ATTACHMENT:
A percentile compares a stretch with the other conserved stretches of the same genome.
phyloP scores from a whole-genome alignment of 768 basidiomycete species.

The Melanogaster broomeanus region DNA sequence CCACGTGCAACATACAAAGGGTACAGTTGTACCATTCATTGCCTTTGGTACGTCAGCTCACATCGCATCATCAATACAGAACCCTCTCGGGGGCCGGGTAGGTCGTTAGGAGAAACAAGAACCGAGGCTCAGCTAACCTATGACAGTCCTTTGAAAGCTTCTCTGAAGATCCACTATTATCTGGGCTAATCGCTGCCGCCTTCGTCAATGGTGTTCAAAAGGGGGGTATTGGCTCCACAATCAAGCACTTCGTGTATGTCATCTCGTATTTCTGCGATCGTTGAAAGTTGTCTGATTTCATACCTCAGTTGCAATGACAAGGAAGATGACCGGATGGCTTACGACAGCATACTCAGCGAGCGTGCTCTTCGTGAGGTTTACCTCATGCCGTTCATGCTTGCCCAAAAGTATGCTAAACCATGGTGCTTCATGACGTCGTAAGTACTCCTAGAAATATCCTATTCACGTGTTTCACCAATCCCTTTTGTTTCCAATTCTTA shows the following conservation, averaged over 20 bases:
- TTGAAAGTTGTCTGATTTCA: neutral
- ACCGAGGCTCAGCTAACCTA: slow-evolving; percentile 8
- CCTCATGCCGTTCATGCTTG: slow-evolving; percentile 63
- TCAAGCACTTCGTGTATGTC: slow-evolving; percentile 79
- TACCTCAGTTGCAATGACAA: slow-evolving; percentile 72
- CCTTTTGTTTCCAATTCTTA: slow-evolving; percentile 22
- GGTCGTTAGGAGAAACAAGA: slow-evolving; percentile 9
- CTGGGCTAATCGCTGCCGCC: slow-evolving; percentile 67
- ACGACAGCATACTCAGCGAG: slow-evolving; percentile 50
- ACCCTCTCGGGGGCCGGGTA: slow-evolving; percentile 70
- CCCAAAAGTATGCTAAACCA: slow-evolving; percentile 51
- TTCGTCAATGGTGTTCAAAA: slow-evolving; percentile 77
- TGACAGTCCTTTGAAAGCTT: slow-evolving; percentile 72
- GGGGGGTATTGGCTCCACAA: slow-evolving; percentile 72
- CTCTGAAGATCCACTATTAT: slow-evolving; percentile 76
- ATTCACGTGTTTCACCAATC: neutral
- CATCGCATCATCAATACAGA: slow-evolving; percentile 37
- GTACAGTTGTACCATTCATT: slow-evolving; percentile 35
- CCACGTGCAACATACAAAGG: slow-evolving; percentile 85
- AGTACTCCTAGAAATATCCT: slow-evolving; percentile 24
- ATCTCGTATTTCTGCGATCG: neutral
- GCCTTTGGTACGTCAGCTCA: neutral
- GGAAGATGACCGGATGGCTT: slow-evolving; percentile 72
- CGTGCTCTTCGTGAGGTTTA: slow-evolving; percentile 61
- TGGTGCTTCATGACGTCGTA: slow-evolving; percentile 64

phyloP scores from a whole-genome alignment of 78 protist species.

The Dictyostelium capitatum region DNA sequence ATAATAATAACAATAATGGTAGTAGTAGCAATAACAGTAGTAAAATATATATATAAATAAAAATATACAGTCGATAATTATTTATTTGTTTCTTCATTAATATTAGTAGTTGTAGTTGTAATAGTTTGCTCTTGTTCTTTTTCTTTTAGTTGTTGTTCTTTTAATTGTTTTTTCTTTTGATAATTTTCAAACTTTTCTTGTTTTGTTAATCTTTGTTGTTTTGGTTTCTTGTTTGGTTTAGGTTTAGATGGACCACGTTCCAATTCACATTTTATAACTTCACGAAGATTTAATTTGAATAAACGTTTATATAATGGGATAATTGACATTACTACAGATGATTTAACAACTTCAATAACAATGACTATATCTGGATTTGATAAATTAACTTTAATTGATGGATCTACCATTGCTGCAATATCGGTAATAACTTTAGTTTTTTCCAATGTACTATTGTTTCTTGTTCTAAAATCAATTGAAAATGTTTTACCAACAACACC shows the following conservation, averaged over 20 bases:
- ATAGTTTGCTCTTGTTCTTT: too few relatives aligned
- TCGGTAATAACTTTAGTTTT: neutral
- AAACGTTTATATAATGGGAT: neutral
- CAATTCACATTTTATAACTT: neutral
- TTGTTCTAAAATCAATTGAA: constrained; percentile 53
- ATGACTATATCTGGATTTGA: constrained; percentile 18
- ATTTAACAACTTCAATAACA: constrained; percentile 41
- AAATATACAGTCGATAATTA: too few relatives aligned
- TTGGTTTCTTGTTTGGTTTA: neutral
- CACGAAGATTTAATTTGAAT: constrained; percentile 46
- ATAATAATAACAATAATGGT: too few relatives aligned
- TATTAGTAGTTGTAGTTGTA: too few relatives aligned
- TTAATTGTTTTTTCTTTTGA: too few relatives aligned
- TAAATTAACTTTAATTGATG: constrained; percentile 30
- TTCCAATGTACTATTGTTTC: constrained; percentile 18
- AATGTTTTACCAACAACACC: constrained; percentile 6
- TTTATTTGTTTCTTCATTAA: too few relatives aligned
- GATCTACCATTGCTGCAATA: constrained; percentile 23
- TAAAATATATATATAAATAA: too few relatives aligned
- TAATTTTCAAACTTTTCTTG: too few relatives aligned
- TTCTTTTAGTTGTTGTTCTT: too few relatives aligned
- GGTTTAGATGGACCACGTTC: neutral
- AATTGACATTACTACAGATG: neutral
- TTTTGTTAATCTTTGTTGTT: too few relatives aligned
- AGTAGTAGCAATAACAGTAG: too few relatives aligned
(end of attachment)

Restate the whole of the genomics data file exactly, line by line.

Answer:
A percentile compares a stretch with the other conserved stretches of the same genome.
phyloP scores from a whole-genome alignment of 768 basidiomycete species.

The Melanogaster broomeanus region DNA sequence CCACGTGCAACATACAAAGGGTACAGTTGTACCATTCATTGCCTTTGGTACGTCAGCTCACATCGCATCATCAATACAGAACCCTCTCGGGGGCCGGGTAGGTCGTTAGGAGAAACAAGAACCGAGGCTCAGCTAACCTATGACAGTCCTTTGAAAGCTTCTCTGAAGATCCACTATTATCTGGGCTAATCGCTGCCGCCTTCGTCAATGGTGTTCAAAAGGGGGGTATTGGCTCCACAATCAAGCACTTCGTGTATGTCATCTCGTATTTCTGCGATCGTTGAAAGTTGTCTGATTTCATACCTCAGTTGCAATGACAAGGAAGATGACCGGATGGCTTACGACAGCATACTCAGCGAGCGTGCTCTTCGTGAGGTTTACCTCATGCCGTTCATGCTTGCCCAAAAGTATGCTAAACCATGGTGCTTCATGACGTCGTAAGTACTCCTAGAAATATCCTATTCACGTGTTTCACCAATCCCTTTTGTTTCCAATTCTTA shows the following conservation, averaged over 20 bases:
- TTGAAAGTTGTCTGATTTCA: neutral
- ACCGAGGCTCAGCTAACCTA: slow-evolving; percentile 8
- CCTCATGCCGTTCATGCTTG: slow-evolving; percentile 63
- TCAAGCACTTCGTGTATGTC: slow-evolving; percentile 79
- TACCTCAGTTGCAATGACAA: slow-evolving; percentile 72
- CCTTTTGTTTCCAATTCTTA: slow-evolving; percentile 22
- GGTCGTTAGGAGAAACAAGA: slow-evolving; percentile 9
- CTGGGCTAATCGCTGCCGCC: slow-evolving; percentile 67
- ACGACAGCATACTCAGCGAG: slow-evolving; percentile 50
- ACCCTCTCGGGGGCCGGGTA: slow-evolving; percentile 70
- CCCAAAAGTATGCTAAACCA: slow-evolving; percentile 51
- TTCGTCAATGGTGTTCAAAA: slow-evolving; percentile 77
- TGACAGTCCTTTGAAAGCTT: slow-evolving; percentile 72
- GGGGGGTATTGGCTCCACAA: slow-evolving; percentile 72
- CTCTGAAGATCCACTATTAT: slow-evolving; percentile 76
- ATTCACGTGTTTCACCAATC: neutral
- CATCGCATCATCAATACAGA: slow-evolving; percentile 37
- GTACAGTTGTACCATTCATT: slow-evolving; percentile 35
- CCACGTGCAACATACAAAGG: slow-evolving; percentile 85
- AGTACTCCTAGAAATATCCT: slow-evolving; percentile 24
- ATCTCGTATTTCTGCGATCG: neutral
- GCCTTTGGTACGTCAGCTCA: neutral
- GGAAGATGACCGGATGGCTT: slow-evolving; percentile 72
- CGTGCTCTTCGTGAGGTTTA: slow-evolving; percentile 61
- TGGTGCTTCATGACGTCGTA: slow-evolving; percentile 64

phyloP scores from a whole-genome alignment of 78 protist species.

The Dictyostelium capitatum region DNA sequence ATAATAATAACAATAATGGTAGTAGTAGCAATAACAGTAGTAAAATATATATATAAATAAAAATATACAGTCGATAATTATTTATTTGTTTCTTCATTAATATTAGTAGTTGTAGTTGTAATAGTTTGCTCTTGTTCTTTTTCTTTTAGTTGTTGTTCTTTTAATTGTTTTTTCTTTTGATAATTTTCAAACTTTTCTTGTTTTGTTAATCTTTGTTGTTTTGGTTTCTTGTTTGGTTTAGGTTTAGATGGACCACGTTCCAATTCACATTTTATAACTTCACGAAGATTTAATTTGAATAAACGTTTATATAATGGGATAATTGACATTACTACAGATGATTTAACAACTTCAATAACAATGACTATATCTGGATTTGATAAATTAACTTTAATTGATGGATCTACCATTGCTGCAATATCGGTAATAACTTTAGTTTTTTCCAATGTACTATTGTTTCTTGTTCTAAAATCAATTGAAAATGTTTTACCAACAACACC shows the following conservation, averaged over 20 bases:
- ATAGTTTGCTCTTGTTCTTT: too few relatives aligned
- TCGGTAATAACTTTAGTTTT: neutral
- AAACGTTTATATAATGGGAT: neutral
- CAATTCACATTTTATAACTT: neutral
- TTGTTCTAAAATCAATTGAA: constrained; percentile 53
- ATGACTATATCTGGATTTGA: constrained; percentile 18
- ATTTAACAACTTCAATAACA: constrained; percentile 41
- AAATATACAGTCGATAATTA: too few relatives aligned
- TTGGTTTCTTGTTTGGTTTA: neutral
- CACGAAGATTTAATTTGAAT: constrained; percentile 46
- ATAATAATAACAATAATGGT: too few relatives aligned
- TATTAGTAGTTGTAGTTGTA: too few relatives aligned
- TTAATTGTTTTTTCTTTTGA: too few relatives aligned
- TAAATTAACTTTAATTGATG: constrained; percentile 30
- TTCCAATGTACTATTGTTTC: constrained; percentile 18
- AATGTTTTACCAACAACACC: constrained; percentile 6
- TTTATTTGTTTCTTCATTAA: too few relatives aligned
- GATCTACCATTGCTGCAATA: constrained; percentile 23
- TAAAATATATATATAAATAA: too few relatives aligned
- TAATTTTCAAACTTTTCTTG: too few relatives aligned
- TTCTTTTAGTTGTTGTTCTT: too few relatives aligned
- GGTTTAGATGGACCACGTTC: neutral
- AATTGACATTACTACAGATG: neutral
- TTTTGTTAATCTTTGTTGTT: too few relatives aligned
- AGTAGTAGCAATAACAGTAG: too few relatives aligned